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Math Help - Proving orthogonal ?

  1. #1
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    Proving orthogonal ?

    This problem is very special , there is a beautiful theorem behind this , see if you can discover it !


    Problem :

    Outwards along the sides of convex quadrilateral ABCD are constructed equilateral triangles WAB , XBC , YCD , ZDA with centroids S_1 , S_2 , S_3 , S_4 , respectively . Prove that S_1 S_3 is perpendicular to S_2 S_4 if and only if AC = BD .
    ( Mediterranean Mathematical Competition 2000 )

    In fact , equilateral triangles can be changed to squares with centers instead of centroids .
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  2. #2
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    Or this ( the theorem i mentioned ) appears too indirect , by the way , the suggested method is to use complex numbers skilfully and my method is beautiful and symmetric . I've been planning to organize a MHF study group about topics in elementary geometry , especially problems coming from national and international contests . What i lack is not the materials but enthusiasts , here I would like to see how many people being interested in my ideas . ( At the same time , i am planning to start a group concentrated in integrals . )
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    Quote Originally Posted by simplependulum View Post
    Or this ( the theorem i mentioned ) appears too indirect , by the way , the suggested method is to use complex numbers skilfully and my method is beautiful and symmetric .
    Could you post the solution, please? My geometry is not very good, so I couldn't get anywhere (other than drawing a circle and playing with the vectors from the origin for a while).
    I've been planning to organize a MHF study group about topics in elementary geometry , especially problems coming from national and international contests . What i lack is not the materials but enthusiasts , here I would like to see how many people being interested in my ideas . ( At the same time , i am planning to start a group concentrated in integrals . )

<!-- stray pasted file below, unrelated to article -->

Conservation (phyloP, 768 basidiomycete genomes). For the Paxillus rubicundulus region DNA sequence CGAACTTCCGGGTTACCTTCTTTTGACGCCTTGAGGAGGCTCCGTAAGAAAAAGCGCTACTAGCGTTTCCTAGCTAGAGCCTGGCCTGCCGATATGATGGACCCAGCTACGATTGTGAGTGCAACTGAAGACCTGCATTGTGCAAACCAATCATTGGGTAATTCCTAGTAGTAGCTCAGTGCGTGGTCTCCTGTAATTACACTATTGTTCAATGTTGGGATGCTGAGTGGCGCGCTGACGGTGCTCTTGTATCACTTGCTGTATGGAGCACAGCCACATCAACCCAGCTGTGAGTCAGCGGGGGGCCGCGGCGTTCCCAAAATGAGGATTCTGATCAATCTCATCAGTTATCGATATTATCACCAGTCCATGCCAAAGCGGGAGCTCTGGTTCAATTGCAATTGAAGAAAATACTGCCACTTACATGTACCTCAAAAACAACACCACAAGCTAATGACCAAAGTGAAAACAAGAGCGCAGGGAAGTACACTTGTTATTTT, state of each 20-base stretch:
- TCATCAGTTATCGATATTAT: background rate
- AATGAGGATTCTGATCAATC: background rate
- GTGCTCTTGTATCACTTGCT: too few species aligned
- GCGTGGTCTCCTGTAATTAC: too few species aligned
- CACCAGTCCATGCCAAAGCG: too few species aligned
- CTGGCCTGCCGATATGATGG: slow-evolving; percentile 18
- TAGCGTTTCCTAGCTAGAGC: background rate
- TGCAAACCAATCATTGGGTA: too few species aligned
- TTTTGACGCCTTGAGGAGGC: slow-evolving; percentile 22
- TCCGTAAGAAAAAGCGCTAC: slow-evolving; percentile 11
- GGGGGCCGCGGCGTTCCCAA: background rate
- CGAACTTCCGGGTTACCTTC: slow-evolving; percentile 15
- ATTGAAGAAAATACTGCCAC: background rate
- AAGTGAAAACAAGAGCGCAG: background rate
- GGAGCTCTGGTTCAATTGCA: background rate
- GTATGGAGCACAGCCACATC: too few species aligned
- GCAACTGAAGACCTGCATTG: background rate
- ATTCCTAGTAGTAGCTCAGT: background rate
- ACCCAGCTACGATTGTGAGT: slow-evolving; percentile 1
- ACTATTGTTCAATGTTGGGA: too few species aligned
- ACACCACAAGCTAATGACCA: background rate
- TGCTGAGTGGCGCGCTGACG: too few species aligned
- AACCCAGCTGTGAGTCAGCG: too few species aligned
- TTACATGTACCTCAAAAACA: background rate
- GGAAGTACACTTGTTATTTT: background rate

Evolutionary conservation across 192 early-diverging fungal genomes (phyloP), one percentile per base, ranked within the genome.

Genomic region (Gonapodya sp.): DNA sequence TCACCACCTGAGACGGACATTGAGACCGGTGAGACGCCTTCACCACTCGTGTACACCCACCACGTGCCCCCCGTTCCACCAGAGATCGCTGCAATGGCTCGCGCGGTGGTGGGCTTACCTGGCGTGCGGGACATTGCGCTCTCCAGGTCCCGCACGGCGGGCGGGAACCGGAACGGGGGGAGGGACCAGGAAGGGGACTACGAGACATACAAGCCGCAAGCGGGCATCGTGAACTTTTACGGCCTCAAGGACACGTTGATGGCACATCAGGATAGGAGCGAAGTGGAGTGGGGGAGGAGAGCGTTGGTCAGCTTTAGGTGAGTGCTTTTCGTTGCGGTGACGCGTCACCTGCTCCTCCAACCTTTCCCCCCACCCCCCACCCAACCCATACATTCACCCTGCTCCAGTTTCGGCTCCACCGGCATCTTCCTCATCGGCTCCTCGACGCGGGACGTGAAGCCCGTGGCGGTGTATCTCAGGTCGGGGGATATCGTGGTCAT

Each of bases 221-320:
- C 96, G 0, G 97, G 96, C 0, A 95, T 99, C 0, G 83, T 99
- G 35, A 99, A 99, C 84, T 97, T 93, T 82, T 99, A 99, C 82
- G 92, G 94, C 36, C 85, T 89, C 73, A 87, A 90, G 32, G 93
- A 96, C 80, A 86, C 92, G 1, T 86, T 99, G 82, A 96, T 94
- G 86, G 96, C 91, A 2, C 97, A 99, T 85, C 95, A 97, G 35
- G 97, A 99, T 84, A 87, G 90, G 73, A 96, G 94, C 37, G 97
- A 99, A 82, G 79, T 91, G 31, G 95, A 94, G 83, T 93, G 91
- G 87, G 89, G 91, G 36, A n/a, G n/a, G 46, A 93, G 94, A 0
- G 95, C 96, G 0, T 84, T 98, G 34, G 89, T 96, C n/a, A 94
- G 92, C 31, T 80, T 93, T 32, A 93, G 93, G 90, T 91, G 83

Whatever happened to this idea, by the way? I'm interested, and I'm sure many other members would be. (I'm particularly keen on the Integrals one).
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  4. #4
    MHF Contributor Also sprach Zarathustra's Avatar
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    Be careful!

    The answer in the link!

    Mathematical olympiads 2000-2001 ... - Google
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  5. #5
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    Quote Originally Posted by Also sprach Zarathustra View Post
    Be careful!

    The answer in the link!

    Mathematical olympiads 2000-2001 ... - Google
    Yeah , this is it , i copied the problem from this book .

    However , my method doesn't involve any complex numbers , it is rather elementary .


    Could you post the solution, please? My geometry is not very good, so I couldn't get anywhere (other than drawing a circle and playing with the vectors from the origin for a while).

    The theorem is :

    In convex quardrilateral  ABCD ,  AC is perpendicular to  BD if and only if  AB^2 + CD^2 = BC^2 + DA^2 so if we want to prove  S_1 S_3 being perpendicular to  S_2 S_4 , it is sufficient to show  S_1S_2 ^2 +  S_3 S_4 ^2  = S_2 S_3 ^2 + S_4 S_1 ^2 , vice versa .

    Consider  \Delta S_1 B S_2 ,

     BS_1 = \frac{1}{\sqrt{3}} AB  ,  BS_2 = \frac{1}{\sqrt{3}}  BC and  \angle S_1 B S_2  = 60^o + \angle ABC

    We have  S_1 S_2 ^2 = (BS_1)^2 + (BS_2)^2 - 2(BS_1)(BS_2) \cos(\angle S_1 B S_2 )

     = \frac{1}{3} [ AB^2 + BC^2  -  (AB)(BC) (\cos(\angle ABC) + \sqrt{3} (AB)(BC) \sin(\angle ABC) ) ]

     = \frac{1}{3} [ AB^2 + BC^2  -  \frac{ AB^2 + BC^2 - AC^2 }{2}  + \sqrt{3} (AB)(BC) \sin(\angle ABC) ) ]

     = \frac{1}{3} [  \frac{ AB^2 + BC^2 + AC^2 }{2} + \sqrt{3}  (AB)(BC) \sin(\angle ABC) ) ]

    Similarly ,  S_3 S_4 ^2 =  \frac{1}{3} [  \frac{ DA^2 + CD^2 + AC^2 }{2} + \sqrt{3} (DA)(CD) \sin(\angle ADC) ) ]


    Therefore ,  S_1S_2 ^2 +  S_3 S_4 ^2

     = \frac{1}{3} [ \frac{ AB^2 + BC^2 + CD^2 + DA^2 }{2}  + AC^2 + \sqrt{3} ( (AB)(BC) \sin(\angle ABC) + (DA)(CD) \sin(\angle ADC) ) ]

     = \frac{1}{3} [  \frac{ AB^2 + BC^2 + CD^2 + DA^2 }{2}  + AC^2 + 2 \sqrt{3} S ] where  S denotes the area of  ABCD .

    It is not hard to show that :

     S_2 S_3 ^2 + S_4 S_1 ^2  =  \frac{1}{3} [  \frac{ AB^2 + BC^2 + CD^2 + DA^2 }{2}  + BD^2 + 2 \sqrt{3} S ]

    Finally ,  (S_1S_2 ^2 +  S_3 S_4 ^2) - ( S_2 S_3 ^2 + S_4 S_1 ^2)  = \frac{1}{3} ( AC^2 - BD^2 )  so by this theorem we get the answer .
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